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Hi there, this video is all about the differences between CMYK and RGB. So why do we need two of them, and what are they? Basically there is a way of mixing colors that your computer can do, using red, green, and blue, that's why it's called RGB. And it can mix those three colors together to make all of the colors you can see in front of us, in this kind of like color explosion. The trouble is your commercial printer or your printer sitting on your desk. You pop it open and have a look, it uses a different group of colors, to try and mimic what we've got here on the screen. It uses CMYK, which is cyan, magenta, yellow, and black.
You've probably bought lots of those cartridges in your life. The big difference is that RGB has a secret ingredient. It has light, so your computer screen, looking in front of you, has light shining out of it; luminance. So it's able to achieve different colors or more colors, whereas CMYK has to deal with a bit of plain old white paper. So there's no light coming out of it so the colors can't be achieved. You've probably seen it before, looks good on screen, hit print. Your poor printer turns it to mud, because it just doesn't have light coming out of it. So it can't achieve some of those really strong rich colors.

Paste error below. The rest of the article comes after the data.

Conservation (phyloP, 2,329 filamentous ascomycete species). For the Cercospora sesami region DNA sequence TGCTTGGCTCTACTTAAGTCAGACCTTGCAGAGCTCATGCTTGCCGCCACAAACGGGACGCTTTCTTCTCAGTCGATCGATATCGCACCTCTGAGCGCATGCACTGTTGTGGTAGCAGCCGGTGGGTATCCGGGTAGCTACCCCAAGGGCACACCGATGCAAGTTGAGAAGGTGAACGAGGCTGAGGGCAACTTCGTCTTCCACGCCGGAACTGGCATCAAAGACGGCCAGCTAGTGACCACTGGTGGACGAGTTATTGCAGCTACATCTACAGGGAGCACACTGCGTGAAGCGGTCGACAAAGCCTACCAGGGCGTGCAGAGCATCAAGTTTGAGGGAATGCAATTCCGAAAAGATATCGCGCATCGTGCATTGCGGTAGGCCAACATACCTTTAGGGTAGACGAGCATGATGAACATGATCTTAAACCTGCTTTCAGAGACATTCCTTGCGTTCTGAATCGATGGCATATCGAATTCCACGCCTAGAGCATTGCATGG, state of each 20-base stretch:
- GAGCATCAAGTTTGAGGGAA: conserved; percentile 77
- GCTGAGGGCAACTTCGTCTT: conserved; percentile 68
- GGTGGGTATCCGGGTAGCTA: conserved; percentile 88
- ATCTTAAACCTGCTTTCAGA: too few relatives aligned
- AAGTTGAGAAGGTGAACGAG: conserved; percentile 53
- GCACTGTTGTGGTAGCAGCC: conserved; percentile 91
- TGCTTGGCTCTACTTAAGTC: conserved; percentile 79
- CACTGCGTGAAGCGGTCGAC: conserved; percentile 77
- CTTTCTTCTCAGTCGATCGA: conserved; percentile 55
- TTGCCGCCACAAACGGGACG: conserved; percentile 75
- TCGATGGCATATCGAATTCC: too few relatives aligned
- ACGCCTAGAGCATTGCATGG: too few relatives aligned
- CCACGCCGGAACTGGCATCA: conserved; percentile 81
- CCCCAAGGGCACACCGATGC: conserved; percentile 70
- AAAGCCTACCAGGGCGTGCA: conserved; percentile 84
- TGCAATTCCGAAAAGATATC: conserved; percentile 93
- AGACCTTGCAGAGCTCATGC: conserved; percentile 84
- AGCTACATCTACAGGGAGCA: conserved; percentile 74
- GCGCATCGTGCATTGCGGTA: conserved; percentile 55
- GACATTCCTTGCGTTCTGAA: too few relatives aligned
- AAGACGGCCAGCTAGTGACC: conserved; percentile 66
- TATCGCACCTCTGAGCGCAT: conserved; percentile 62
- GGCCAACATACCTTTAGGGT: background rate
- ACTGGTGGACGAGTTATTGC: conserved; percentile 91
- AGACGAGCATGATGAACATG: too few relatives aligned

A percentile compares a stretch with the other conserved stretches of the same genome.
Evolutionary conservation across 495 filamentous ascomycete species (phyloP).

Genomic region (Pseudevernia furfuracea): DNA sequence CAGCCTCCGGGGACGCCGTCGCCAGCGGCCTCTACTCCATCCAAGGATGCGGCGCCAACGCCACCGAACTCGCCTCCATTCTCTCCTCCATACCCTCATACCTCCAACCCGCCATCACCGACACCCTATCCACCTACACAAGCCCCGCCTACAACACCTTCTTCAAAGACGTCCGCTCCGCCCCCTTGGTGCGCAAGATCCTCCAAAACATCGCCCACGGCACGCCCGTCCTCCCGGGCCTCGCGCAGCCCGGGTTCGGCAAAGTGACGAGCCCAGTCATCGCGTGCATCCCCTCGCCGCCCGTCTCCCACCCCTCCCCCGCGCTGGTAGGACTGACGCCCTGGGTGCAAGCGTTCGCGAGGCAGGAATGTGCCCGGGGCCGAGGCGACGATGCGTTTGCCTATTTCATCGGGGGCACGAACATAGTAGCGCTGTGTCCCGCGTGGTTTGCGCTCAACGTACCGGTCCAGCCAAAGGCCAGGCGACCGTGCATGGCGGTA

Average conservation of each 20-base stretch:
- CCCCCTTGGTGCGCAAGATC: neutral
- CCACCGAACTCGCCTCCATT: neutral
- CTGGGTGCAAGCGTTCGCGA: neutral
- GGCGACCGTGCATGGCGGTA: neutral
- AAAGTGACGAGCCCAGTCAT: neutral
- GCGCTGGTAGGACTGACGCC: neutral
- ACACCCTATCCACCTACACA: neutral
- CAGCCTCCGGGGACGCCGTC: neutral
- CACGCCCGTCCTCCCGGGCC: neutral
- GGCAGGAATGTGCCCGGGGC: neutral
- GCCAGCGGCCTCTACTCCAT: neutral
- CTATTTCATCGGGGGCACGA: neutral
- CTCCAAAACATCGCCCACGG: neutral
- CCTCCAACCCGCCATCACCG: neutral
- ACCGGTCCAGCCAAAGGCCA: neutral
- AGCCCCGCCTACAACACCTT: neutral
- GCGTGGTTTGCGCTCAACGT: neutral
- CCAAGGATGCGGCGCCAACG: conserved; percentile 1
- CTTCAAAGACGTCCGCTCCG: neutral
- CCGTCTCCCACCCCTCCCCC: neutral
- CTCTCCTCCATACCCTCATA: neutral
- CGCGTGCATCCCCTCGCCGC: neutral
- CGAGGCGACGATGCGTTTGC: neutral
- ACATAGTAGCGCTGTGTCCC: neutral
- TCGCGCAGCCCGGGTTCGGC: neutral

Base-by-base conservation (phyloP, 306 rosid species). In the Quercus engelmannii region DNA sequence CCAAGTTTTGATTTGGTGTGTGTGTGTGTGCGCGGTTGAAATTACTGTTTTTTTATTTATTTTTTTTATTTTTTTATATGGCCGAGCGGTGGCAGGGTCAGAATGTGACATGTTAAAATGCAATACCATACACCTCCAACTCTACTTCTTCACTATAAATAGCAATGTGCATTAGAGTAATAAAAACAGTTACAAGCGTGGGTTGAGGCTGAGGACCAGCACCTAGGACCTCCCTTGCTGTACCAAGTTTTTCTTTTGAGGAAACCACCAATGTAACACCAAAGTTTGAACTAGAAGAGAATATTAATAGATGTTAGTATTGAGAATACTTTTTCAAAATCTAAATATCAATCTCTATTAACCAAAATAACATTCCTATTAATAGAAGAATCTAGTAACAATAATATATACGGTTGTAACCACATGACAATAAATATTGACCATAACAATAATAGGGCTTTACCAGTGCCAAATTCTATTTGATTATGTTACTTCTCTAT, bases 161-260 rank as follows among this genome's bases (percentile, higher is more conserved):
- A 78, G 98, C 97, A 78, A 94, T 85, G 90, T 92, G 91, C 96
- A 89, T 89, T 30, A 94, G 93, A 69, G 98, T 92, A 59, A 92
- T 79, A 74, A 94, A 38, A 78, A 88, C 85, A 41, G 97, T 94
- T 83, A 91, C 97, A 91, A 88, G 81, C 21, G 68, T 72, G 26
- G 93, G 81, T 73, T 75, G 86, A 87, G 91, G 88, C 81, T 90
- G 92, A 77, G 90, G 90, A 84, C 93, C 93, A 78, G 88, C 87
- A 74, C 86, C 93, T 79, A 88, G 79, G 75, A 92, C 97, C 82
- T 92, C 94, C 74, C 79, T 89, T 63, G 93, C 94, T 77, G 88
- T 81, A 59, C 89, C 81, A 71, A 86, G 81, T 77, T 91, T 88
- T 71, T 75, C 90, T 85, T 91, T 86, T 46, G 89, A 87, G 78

Let's have a look at the difference between the two, so I've opened up, 'File', 'Open', and in your 'Exercise Files' called '13', there's one called 'RGB vs CMYK'. This one's an RGB. How do I know? You can see in the tab here, it is RGB. And that's how most things are going to come to you in the world. Digital cameras, RGB, downloading something from the internet, RGB. Let's have a look at it in CMYK.
Let's go to 'Image', 'Mode, and switch it to 'CMYK'. Ready, steady, go. I'm not sure how much of a change you can see in this video, but I'm going to go undo. RGB, CMYK, RGB, CMYK. Great, not great, great, not great. So why would you end up in CMYK when it doesn't look as good? It's when you're going out too often to a commercial printer. So you've been asked to do a print, say it's one of your amazing photographs that you're getting printed commercially, or you're working more as a designer, and you're getting an image ready for a magazine. They're going to say, we want CMYK, please. So what you're going to have to do is open up your image and switch it to CMYK. And now save out a JPEG and give them that.